Wait, seriously?! Holy crap! This is the first critical deviation that Gotham has made from the Batman mythos, where crime boss, Sal Maroni is still a living and present danger to Gotham City, even as Batman prowls the streets. He even appeared twice in the live-action Batman movies, once very fleetingly in archive footage in Batman Forever, and with a larger part as a key mob boss in The Dark Knight. In fact, in most of Batman lore, Maroni is responsible for the courtroom acid attack on Harvey Dent, which disfigures him and transforms him into Two-Face, with Batman Forever also using this as its Two-Face origin. Clearly, that’s not the case for Gotham, with Maroni quite clearly dead and gone. Then again, it’s entirely possible that Gotham may end up playing the, “He Had a Son With the Same Name” card, by the time Batman comes around. If not, this drastically increases the likelihood that Harvey Dent will already be Two-Face before Bruce Wayne dons the cape and cowl in this self-contained pre-Batman universe. Maybe we’ll get to see Nicholas D’Agosto become the schizophrenic Batman baddie at some point on this series after all.
In any case, putting aside that big twist, Penguin ends up pursuing an escaping Fish, with the two struggling to the death on a rooftop overlooking a sharp drop into the sea. Butch catches up with them, pointing a gun, which leads to a cliched and eye-rolling, “Which One Will He Shoot?” moment. Surprisingly, the show played this off well though, with Butch capping both Fish and Penguin, but later rushing to Fish to tend to her. Penguin knocks out Butch however, and throws Fish off of the roof, before declaring himself as the new King of Gotham in his final scene of the season.
So, Fish Mooney also ended up dead, since it’s nigh-on-impossible that she could have survived a fall that high, even into water. This turnout was more predictable however, since Jada Pinkett-Smith had already previously confirmed that she would be leaving the series after the first season. It’s too bad that her character started out awesome, but progressively got worse as the season went on, and even her death by Penguin’s hands was middling and predictable. Fish deserved a better exit, but the one we got could have been worse, even if it does leave Selina hanging for now.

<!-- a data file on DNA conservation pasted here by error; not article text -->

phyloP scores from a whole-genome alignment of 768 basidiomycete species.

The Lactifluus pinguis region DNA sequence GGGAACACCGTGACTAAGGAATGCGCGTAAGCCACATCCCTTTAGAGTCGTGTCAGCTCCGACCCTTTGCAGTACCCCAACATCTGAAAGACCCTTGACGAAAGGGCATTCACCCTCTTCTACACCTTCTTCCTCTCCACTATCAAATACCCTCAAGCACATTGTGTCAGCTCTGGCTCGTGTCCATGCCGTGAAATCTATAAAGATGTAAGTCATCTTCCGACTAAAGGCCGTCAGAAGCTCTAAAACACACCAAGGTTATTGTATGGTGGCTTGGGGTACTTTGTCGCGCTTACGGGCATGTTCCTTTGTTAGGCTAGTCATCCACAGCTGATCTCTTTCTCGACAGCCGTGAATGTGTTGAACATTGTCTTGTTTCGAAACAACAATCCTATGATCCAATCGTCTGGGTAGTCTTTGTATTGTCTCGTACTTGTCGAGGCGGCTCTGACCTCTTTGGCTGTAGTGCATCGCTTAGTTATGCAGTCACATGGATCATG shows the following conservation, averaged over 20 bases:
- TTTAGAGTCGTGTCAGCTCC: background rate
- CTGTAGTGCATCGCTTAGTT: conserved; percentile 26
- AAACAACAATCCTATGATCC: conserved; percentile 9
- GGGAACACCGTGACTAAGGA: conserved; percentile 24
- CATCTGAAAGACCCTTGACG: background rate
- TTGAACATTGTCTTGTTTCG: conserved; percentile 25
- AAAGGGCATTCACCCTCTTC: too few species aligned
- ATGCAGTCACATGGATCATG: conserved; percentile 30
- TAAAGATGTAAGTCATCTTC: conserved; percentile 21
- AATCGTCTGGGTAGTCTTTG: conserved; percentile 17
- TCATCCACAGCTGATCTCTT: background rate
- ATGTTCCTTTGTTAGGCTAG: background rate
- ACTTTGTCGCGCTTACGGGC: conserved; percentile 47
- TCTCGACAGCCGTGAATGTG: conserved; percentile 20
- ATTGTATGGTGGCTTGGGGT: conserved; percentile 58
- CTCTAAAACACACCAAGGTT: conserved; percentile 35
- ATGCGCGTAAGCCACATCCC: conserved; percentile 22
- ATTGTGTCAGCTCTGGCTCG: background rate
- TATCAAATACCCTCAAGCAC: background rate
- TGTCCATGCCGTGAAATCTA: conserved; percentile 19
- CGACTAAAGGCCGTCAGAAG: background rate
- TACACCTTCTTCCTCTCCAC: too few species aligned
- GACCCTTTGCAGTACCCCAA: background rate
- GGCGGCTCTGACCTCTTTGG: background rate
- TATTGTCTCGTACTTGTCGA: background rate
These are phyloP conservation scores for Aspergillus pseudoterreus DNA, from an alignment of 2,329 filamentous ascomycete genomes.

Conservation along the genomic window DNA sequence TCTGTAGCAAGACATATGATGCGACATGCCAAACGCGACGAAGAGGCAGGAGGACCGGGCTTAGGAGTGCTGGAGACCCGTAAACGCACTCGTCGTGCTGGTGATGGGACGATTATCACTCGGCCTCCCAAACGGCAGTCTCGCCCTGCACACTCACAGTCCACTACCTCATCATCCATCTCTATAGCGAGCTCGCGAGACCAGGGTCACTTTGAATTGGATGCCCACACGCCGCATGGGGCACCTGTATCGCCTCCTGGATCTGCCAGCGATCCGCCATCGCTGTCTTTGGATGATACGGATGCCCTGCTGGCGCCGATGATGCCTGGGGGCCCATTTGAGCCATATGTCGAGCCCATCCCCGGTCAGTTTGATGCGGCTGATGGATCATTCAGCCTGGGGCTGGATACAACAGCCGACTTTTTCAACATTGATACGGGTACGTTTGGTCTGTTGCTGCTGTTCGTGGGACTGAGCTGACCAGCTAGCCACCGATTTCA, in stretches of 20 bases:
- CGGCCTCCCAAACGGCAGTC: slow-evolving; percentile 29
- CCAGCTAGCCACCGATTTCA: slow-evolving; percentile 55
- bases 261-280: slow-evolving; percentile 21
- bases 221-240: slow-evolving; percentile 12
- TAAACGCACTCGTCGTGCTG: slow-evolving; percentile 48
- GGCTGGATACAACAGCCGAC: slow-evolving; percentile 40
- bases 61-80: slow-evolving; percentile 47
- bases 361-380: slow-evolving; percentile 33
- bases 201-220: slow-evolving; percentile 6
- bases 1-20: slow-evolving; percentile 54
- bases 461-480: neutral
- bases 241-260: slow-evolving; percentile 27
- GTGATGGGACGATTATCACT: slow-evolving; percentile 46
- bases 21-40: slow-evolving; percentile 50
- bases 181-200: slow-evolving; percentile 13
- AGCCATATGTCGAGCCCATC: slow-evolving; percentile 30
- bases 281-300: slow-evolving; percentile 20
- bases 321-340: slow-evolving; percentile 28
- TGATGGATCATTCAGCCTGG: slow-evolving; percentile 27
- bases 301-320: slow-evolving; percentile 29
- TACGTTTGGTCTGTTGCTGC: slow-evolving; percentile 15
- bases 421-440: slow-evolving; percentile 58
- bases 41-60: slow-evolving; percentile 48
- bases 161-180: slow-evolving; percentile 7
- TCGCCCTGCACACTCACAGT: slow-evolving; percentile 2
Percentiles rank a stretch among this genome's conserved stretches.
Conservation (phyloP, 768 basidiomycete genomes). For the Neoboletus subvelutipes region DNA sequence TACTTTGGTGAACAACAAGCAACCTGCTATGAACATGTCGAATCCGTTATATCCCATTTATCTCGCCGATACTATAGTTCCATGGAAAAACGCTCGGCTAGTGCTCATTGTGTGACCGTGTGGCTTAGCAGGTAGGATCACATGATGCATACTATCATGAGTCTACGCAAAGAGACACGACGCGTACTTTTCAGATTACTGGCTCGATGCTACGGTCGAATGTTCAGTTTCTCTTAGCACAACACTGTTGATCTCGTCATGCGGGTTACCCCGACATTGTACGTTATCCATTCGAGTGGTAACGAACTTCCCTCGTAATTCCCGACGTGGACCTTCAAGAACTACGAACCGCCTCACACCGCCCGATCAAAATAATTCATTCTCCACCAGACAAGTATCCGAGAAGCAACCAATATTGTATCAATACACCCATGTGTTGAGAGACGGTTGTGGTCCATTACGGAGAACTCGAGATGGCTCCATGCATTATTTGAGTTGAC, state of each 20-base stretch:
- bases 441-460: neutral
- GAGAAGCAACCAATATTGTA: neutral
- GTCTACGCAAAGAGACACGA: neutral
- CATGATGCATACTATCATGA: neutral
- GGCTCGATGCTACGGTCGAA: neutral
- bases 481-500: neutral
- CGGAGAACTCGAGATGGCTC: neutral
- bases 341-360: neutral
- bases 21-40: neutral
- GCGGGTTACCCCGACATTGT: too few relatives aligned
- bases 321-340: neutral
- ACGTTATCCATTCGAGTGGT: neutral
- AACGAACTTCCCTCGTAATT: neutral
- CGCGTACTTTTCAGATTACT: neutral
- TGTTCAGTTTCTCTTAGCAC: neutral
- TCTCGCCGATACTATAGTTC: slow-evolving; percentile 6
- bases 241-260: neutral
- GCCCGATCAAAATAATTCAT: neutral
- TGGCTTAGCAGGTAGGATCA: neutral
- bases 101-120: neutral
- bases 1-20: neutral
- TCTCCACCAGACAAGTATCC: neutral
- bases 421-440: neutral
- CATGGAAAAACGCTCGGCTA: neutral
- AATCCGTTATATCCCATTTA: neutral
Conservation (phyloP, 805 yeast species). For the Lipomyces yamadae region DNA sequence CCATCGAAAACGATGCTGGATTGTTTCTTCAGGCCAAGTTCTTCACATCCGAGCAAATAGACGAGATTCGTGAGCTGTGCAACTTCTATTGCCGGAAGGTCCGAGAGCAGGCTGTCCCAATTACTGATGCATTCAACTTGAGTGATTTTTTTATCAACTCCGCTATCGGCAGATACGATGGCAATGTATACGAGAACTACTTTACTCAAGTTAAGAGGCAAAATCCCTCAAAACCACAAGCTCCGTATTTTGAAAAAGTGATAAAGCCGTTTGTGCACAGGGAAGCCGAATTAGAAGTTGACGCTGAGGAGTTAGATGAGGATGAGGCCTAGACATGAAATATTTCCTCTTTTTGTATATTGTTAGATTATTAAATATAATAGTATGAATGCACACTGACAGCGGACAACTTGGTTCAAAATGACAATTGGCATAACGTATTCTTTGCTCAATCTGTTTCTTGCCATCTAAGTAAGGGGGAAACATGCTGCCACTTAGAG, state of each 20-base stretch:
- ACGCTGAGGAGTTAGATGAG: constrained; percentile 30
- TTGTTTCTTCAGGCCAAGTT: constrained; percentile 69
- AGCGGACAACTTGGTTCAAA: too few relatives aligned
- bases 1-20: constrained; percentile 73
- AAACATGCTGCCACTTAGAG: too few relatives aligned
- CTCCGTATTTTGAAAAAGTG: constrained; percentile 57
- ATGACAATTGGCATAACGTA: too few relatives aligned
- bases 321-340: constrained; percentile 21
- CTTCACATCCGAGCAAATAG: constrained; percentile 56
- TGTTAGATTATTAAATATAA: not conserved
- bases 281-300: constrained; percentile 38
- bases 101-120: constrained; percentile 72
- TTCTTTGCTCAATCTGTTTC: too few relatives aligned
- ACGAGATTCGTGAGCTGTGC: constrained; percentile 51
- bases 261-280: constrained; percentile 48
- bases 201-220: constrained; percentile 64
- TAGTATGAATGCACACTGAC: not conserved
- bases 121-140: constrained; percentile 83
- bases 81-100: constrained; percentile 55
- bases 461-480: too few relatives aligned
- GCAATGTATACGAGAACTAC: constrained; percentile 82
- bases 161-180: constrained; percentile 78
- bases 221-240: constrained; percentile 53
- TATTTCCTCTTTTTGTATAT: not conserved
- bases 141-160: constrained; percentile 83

As Gordon returns to Barbara’s apartment, he sees Barbara and Leslie fighting, with Leslie struggling for her life after Barbara attacks her, and attempts to murder her. Yeah, naturally a woman who already had a ton of issues was only going to get more issues after that Ogre mess. Still, Leslie manages to knock out Barbara after a tense fight. Erin Richards was undeniably amusing and scary simultaneously as the crazed Barbara too, making this otherwise ridiculous scene work out better than it could have.
Gordon is then left having a brief talk with Falcone, who re-affirms his retirement, telling Gordon that Gotham City needs a lawman to fix it, not another criminal. Gordon’s certainly got his work cut out for him, but thankfully, we have a second season to look forward to him doing some good work for the city.
Also, somewhat crowbarred in before the final scene, we see Ms. Kringle confront Nygma about realizing that the first letters of the forged message from her dead boyfriend spell out Nygma’s name. Nygma manages to brush her off, before having an extended mental breakdown, showing his first true face as the disheveled, obsessive-compulsive future Riddler. It was a solid scene, but it would have been better, had this conflict actually gone somewhere in this episode, and not just petered out to be addressed next season. That felt like a waste.
The season finale then wound down with Bruce and Alfred, as Bruce finally pieces together Lucius’ hint about his father’s true nature. Bruce finds a switch that opens a passage from the nearby fireplace, leading into a dark, ominous cave, punctuated by the sounds of bats. Yep, it’s that cave, and that’s where the first season of Gotham concludes.
This season finale could have been worse, but it also could have been a lot better in some key respects. Falcone’s retirement felt like a lazy way to seemingly send off his character, even if the shocking death of Maroni nicely compensated for that. Likewise, Fish dying and Penguin assuming her place felt too predictable, and as much as it sounds like a nitpick, Alfred didn’t really try very hard to discourage Bruce’s snooping for the episode’s inevitable Batman tease at the end. Barbara’s murder attempt also kind of came out of nowhere, even if this scene did prove entertaining to watch. Lastly, the awkward placement of that Nygma/Kringle scene was very noticeable, and felt like one of the most blatant areas where the show was scrambling to wrap up all of the dangling plot threads in Gotham for the season’s end.
Gotham’s hit some considerable bumps in its first season, and the way that the season wrapped didn’t erase the damage from those bumps entirely. It still leaves the door open for a more refined and enjoyable second season though, so I’ll still miss this shaky little series while it’s gone.